Cloud-native benchmarking with Kubestone


Organizations are increasingly looking to containers and distributed applications to provide the agility and scalability needed to satisfy their clients. While doing so, modern enterprises also need the ability to benchmark their application and be aware of certain metrics in relation to their infrastructure.

In this post, I am introducing you to a cloud-native bench-marking tool known as Kubestone. This tool is meant to assist your development teams with getting performance metrics from your Kubernetes clusters.

How does Kubestone work?

At it’s core, Kubestone is implemented as a Kubernetes Operator in Go language with the help of Kubebuilder. You can find more info on the Operator Framework via this blog post.
Kubestone leverages Open Source benchmarks to measure Core Kubernetes and Application performance. As benchmarks are executed in Kubernetes, they must be containerized to work on the cluster. A certified set of benchmark containers is provided via xridge’s DockerHub space. Here is a list of currently supported benchmarks:

TypeBenchmark NameStatus
HTTP Load TesterdrillSupported

Let’s try installing Kubestone and running a benchmark ourselves and see how it works.

Installing Kubestone


Deploy Kubestone to kubestone-system namespace with the following command:

$ kustomize build | kubectl create -f -

Once deployed, Kubestone will listen for Custom Resources created with the group.


Benchmarks can be executed via Kubestone by creating Custom Resources in your cluster.


It is recommended to create a dedicated namespace for benchmarking.

$ kubectl create namespace kubestone

After the namespace is created, you can use it to post a benchmark request to the cluster.

The resulting benchmark executions will reside in this namespace.

Custom Resource rendering

We will be using kustomize to render the Custom Resource from the github repository.

Kustomize takes a base yaml, and patches with an overlay file to render the final yaml file, which describes the benchmark.

$ kustomize build

The Custom Resource (rendered yaml) looks as follows:

kind: Fio
  name: fio-sample
  cmdLineArgs: --name=randwrite --iodepth=1 --rw=randwrite --bs=4m --size=256M
    name: xridge/fio:3.13
      - ReadWriteOnce
          storage: 1Gi
        claimName: GENERATED

When we create this resource in Kubernetes, the operator interprets it and creates the associated benchmark. The fields of the Custom Resource controls how the benchmark will be executed:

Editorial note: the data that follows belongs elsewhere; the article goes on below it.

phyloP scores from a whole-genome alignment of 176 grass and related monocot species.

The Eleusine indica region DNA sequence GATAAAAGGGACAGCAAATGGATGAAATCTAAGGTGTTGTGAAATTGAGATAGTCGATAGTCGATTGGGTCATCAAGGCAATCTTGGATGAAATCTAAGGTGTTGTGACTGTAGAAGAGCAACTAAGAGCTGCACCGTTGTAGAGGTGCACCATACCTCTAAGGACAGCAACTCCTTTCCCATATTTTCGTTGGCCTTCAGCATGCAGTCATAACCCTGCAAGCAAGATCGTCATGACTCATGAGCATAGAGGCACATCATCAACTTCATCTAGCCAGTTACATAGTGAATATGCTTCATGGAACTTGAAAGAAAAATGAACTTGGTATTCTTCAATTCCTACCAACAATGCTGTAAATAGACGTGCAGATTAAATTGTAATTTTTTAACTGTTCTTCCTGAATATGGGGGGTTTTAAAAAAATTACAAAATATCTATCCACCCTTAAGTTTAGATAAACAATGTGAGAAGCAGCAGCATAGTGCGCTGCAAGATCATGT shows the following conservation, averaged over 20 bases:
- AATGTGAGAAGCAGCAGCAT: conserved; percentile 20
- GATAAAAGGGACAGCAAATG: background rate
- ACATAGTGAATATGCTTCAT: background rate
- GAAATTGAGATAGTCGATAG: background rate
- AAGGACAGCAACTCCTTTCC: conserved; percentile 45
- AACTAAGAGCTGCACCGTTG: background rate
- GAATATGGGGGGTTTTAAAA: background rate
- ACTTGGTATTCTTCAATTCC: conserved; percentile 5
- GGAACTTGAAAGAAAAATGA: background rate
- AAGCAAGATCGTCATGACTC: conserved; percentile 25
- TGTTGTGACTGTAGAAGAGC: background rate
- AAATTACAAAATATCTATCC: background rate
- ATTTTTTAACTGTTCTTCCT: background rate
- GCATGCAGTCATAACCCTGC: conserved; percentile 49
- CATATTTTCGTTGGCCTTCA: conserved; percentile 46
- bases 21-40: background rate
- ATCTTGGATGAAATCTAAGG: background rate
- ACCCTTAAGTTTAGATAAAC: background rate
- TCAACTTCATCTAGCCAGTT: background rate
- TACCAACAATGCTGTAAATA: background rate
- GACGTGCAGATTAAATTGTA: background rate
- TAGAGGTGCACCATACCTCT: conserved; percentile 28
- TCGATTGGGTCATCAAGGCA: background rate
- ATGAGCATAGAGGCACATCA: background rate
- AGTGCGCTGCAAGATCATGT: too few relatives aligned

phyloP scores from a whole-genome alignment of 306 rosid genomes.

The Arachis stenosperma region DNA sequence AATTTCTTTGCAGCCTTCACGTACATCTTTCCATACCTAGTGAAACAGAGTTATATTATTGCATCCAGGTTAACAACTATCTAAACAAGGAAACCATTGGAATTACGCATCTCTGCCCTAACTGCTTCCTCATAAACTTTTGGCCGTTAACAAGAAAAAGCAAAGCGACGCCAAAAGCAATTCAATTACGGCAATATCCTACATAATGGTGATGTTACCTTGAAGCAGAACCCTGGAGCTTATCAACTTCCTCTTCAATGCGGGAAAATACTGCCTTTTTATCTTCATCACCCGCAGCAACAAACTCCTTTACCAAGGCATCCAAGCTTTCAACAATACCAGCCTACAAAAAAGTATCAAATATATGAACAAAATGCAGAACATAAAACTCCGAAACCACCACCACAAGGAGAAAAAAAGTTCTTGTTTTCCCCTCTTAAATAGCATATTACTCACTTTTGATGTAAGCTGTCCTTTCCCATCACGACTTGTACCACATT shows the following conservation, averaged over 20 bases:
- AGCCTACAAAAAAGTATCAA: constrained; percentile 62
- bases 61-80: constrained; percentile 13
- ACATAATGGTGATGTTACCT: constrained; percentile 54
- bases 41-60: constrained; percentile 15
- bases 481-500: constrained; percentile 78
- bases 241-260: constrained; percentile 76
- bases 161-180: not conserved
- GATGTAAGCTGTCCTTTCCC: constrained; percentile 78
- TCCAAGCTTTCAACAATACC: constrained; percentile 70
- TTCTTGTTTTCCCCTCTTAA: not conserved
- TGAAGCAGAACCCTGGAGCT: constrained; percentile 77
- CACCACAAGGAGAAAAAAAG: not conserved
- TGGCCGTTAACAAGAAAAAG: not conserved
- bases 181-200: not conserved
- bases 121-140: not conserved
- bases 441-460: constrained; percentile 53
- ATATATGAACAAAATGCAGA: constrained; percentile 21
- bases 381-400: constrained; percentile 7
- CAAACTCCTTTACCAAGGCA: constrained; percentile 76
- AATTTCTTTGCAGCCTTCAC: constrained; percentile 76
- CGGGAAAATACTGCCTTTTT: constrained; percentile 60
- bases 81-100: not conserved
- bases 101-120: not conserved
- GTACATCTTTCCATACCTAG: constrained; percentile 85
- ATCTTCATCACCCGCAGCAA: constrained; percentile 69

• Identifies the Custom Resource. Later, this can be used to query or delete the benchmark in the cluster.
  • cmdLineArgs: Arguments passed to the benchmark. In this case we are providing the arguments to Fio (a filesystem benchmark). It instructs the benchmark to execute a random write test with 4Mb of block size with an overall transfer size of 256 MB.
  • Describes the Docker Image of the benchmark. In case of Fio, we are using xridge’s fio Docker Image, which is built from this repository.
  • volume.persistentVolumeClaimSpec: Given that Fio is a disk benchmark, we can set a PersistentVolumeClaim for the benchmark to be executed. The above setup instructs Kubernetes to take 1GB of space from the default StorageClass and use it for the benchmark.

Running the benchmark

Now, as we understand the definition of the benchmark, we can try to execute it.

Note: Make sure you installed the kubestone operator and have it running before executing this step.

$ kustomize build | kubectl create --namespace kubestone -f -

Since we pipe the output of the kustomize build command into kubectl create, it will create the object in our Kubernetes cluster.

The resulting object can be queried using the object’s type (fio) and it’s name (fio-sample):

$ kubectl describe --namespace kubestone fio fio-sample
Name:         fio-sample
Namespace:    kubestone
Labels:       <none>
Annotations:  <none>
API Version:
Kind:         Fio
  Creation Timestamp:  2019-09-14T11:31:02Z
  Generation:          1
  Resource Version:    31488293
  Self Link:           /apis/
  UID:                 21cdbe92-d6e3-11e9-ba70-4439c4920abc
  Cmd Line Args:  --name=randwrite --iodepth=1 --rw=randwrite --bs=4m --size=256M
    Name:  xridge/fio:3.13
    Persistent Volume Claim Spec:
      Access Modes:
          Storage:  1Gi
    Volume Source:
      Persistent Volume Claim:
        Claim Name:  GENERATED
  Completed:  true
  Running:    false
  Type    Reason           Age   From       Message
  ----    ------           ----  ----       -------
  Normal  Created  11s   kubestone  Created /api/v1/namespaces/kubestone/configmaps/fio-sample